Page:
Broadly speaking it comes down to home-made (moderate) vs. commercial preparations (low). Retail brands should pose low risk due to quality controls over alcohol levels, acidity, and which bacteria/yeasts are present. There have been a few alleged cases of Kombucha-associated toxicity (e.g. nausea, headaches, pain, jaundice) although it’s only thought to pose a significant risk to people who are immunocompromised (e.g. HIV/AIDS patients) or those who suffer from certain gastrointestinal conditions. There are mixed reports as to whether the beverage could actually be helpful or harmful for some conditions like Crohn’s Disease or irritable bowel, but there’s no scientific research either way to support these claims. As with many probiotic-contain foods, pregnant women are suggested to avoid it.
Source: Experience Life.
The real dangers lies in home-made preparations where contamination with dangerous levels of pathogenic bacterial species may cause infection or poisoning. Control of the chemical contents, particularly lactic and acetic acids may also cause health issues, with reports of lactic acidosis and nausea.
The most concerning risk, as with any ‘superfood’, is the use of the product in place of evidence-based treatments for serious and potentially fatal medical conditions like cancer, AIDS, or diabetes.
Kombucha starts life basically as sugary tea, containing various B vitamins, sugars (e.g. sucrose, glucose, and fructose), and anti-oxidants like polyphenols which are credited with many of the observed positive biological effects seen in the research. Any caffeine content depends on the types of tea used while other chemicals may or may not be present when the beverage is made from different starting materials like fruit juice. After fermentation, the mature Kombucha will also contain variable amounts of ethanol (drinking alcohol) and various organic acids (principally acetic acid) which are usually blamed for the negative biological effects reported.
Kombucha is prepared by a double fermentation process where the sugars in the tea are converted by yeasts to alcohol (ethanol) which is then converted to acetic acid by various bacterial species (Figure 3). The process produces carbon dioxide (CO2) as a biproduct giving the drink a fizzy quality.
Figure 3: Fermentation of fructose sugar to ethanol and acetic acid. (see here for reading condensed chemical structures like fructose). This is one of the main processes but many different fermentation are going on in tandem.
The fermentation microorganisms are added in the form of a squishy mould-like pancake called SCOBY (symbiotic culture of bacteria and yeast – often called the “mother” or “Kombucha Mushroom”, Figure 4). There have been a huge number of different species isolated from different kombucha SCOBY’s depending on the source and so the exact microorganisms present are often unknown and very diverse. Most commonly, multiple species of acetic acid bacteria (acetobacter sp.) and variety of yeasts (e.g. Saccharomyces sp. and Candida sp.) are present.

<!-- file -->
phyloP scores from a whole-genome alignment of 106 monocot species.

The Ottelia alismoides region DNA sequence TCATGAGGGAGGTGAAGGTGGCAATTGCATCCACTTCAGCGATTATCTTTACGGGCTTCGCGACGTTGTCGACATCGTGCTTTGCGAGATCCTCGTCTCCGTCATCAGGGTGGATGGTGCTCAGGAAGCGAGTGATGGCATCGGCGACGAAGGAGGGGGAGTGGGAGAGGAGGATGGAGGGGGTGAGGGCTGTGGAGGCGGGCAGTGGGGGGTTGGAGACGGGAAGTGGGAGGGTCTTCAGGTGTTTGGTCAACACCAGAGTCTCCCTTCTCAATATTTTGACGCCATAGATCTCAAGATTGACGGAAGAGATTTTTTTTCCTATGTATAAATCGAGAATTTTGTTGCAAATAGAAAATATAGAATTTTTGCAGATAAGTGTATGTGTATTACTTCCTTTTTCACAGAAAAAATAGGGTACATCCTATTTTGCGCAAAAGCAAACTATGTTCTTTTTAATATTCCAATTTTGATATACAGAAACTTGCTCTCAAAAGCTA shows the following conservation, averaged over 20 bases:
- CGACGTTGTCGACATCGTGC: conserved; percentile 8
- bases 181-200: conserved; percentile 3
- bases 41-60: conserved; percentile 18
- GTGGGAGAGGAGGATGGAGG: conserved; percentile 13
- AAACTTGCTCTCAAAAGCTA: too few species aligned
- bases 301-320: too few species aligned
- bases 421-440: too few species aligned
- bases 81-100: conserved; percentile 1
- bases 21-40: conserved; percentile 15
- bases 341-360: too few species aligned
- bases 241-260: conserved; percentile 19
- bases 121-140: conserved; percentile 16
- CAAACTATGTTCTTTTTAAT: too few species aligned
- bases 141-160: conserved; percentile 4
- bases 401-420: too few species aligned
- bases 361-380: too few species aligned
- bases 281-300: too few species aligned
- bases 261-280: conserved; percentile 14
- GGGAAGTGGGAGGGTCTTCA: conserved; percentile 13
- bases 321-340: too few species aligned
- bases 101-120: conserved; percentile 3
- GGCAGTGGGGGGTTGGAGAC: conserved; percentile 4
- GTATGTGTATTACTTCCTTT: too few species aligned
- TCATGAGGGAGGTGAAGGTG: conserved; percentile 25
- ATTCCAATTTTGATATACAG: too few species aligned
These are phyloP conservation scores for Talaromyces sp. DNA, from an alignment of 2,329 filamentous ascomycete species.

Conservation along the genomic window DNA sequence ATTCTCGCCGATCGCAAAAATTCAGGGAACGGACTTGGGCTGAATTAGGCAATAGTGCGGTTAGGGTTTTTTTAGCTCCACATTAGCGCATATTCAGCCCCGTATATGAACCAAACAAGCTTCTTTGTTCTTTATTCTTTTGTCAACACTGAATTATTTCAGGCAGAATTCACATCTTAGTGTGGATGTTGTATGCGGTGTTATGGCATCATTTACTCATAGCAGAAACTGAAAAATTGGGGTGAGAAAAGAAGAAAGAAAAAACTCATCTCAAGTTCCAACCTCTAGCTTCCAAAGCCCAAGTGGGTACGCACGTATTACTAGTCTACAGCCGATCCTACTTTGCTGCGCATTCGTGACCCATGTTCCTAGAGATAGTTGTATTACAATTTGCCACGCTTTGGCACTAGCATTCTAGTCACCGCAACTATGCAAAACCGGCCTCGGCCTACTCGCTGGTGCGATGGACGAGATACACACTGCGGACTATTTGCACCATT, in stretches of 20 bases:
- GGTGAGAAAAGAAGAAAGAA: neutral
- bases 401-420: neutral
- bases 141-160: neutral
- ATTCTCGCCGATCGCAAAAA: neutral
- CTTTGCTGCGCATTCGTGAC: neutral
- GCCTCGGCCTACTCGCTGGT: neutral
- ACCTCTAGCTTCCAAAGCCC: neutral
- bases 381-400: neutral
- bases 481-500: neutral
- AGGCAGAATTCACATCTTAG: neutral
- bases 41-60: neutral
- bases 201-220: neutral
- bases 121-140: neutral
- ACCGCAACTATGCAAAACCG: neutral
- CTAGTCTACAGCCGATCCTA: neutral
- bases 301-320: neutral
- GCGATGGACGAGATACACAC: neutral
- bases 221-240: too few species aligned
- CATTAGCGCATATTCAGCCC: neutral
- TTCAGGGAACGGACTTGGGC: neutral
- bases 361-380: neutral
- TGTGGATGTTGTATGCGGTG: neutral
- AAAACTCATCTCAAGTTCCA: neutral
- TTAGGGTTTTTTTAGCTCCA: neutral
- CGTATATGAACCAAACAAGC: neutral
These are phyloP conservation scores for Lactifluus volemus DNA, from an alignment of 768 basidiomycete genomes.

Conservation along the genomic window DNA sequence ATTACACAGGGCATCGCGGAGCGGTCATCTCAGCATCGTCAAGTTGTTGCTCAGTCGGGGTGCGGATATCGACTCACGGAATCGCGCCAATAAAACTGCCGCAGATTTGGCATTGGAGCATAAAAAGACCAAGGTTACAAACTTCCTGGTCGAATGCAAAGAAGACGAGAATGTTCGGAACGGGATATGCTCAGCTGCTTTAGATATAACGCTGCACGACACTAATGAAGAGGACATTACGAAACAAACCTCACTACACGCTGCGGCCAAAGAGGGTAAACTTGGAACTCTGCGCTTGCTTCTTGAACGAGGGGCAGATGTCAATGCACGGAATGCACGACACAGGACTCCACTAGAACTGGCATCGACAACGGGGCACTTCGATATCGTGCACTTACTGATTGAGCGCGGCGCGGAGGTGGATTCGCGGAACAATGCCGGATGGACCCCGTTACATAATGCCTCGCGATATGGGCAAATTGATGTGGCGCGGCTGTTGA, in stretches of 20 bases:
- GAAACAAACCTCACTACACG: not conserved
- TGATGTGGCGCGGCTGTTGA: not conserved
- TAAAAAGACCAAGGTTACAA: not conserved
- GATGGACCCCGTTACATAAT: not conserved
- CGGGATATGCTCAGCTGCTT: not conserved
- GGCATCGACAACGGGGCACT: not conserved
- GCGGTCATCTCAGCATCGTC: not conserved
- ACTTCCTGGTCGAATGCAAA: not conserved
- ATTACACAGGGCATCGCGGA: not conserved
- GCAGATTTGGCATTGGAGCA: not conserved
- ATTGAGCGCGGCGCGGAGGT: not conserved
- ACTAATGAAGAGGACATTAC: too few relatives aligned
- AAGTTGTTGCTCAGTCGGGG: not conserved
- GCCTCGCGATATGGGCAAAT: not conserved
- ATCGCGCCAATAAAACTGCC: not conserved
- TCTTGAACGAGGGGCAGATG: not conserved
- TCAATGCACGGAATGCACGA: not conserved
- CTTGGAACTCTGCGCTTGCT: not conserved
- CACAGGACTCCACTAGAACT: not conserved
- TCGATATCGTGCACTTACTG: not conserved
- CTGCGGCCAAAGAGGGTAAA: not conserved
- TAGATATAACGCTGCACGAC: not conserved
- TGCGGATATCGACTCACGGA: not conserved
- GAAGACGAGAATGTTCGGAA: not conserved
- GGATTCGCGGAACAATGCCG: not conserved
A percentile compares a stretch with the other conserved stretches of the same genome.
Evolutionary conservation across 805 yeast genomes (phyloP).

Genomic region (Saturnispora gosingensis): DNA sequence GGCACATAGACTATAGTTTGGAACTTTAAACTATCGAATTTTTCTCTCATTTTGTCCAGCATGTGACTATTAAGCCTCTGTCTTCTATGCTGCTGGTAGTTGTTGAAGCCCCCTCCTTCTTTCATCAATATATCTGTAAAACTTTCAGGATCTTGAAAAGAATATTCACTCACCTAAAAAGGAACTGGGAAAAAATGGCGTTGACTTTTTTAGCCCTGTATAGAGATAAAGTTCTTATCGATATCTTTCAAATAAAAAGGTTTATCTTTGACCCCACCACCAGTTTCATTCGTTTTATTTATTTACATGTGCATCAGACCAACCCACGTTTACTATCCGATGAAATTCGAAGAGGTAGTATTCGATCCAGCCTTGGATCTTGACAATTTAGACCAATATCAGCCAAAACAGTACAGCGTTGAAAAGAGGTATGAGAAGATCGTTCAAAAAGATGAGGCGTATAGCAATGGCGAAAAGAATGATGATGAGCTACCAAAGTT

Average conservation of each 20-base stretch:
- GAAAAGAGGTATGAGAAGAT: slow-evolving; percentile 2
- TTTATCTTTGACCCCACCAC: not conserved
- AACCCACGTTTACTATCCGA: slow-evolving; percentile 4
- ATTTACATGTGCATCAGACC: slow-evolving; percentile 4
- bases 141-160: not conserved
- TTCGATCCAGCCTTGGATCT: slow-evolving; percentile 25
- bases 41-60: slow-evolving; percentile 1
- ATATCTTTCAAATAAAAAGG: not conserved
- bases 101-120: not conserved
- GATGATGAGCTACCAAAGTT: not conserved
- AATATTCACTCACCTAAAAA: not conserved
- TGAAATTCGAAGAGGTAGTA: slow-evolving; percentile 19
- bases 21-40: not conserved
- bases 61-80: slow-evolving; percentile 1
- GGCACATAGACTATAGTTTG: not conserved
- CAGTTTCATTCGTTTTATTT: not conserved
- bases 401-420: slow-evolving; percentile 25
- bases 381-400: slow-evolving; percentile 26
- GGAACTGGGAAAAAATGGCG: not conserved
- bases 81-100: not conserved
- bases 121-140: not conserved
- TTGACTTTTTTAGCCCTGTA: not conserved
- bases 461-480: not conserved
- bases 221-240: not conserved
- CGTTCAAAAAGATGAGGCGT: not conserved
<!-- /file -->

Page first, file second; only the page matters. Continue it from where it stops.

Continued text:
This exciting microbial pick-n’-mix is unfortunately why some SCOBY are contaminated with dangerous/pathogenic bacteria and yeasts, especially in home-made preparations of kombucha, which can lead to potential poisonings and infection. You can buy SCOBY for home use but some people grown their own using an existing retail kombucha drink as a starting source of the desired bacteria and yeasts, much like one would to make yogurt (Figure 5). Unfortunately, there are all sorts of nasty microbes hanging out in our houses and on non-sterile equipment so homemade fermentations have a higher risk of getting unintended microbes contaminating your drink.
As mentioned above, one of the fermentation products is ethanol which is largely converted to acetic acid. But due to the exciting diversity of the bacterial cultures and preparation methods, kombucha can be made alcoholic or not. The rules differ in different parts of the word, but here in NZ, a drink doesn’t count as booze unless it has over 1.15% v/v ethanol so you can find bottles in lots of nice cafes and supermarkets and no one’s gonna raise an eyebrow if you grab one with brunch. Amusingly though, the presence of live yeasts can mean fermentation may continue over time, increasing the alcohol concentration in bottles, resulting in some drinks becoming quite boozy and some products having to be removed from shop shelves. Could be a fun if surprising addition to your next healthy work lunch.
Source: Drunk Minion Twitter.
If you like the tangy flavour, see if the commercial brands fill a hole that regular old ice tea won’t, but personally I’d steer clear of home-made attempts unless you really know it’s not going to poison you. Drunk in moderation, and in absence of any personal tummy problems, it’s unlikely to do you any harm, but then it’s unlikely to do you any extra good either over a nice cuppa tea. Health-wise, it’s just another fizzy sugary drink in disguise for most people but it could have hidden risks for a few people and depending on where you’re getting it from. On that note, I’m off for a beer and a breather – shorter blog post next time me thinks.
References and Footnotes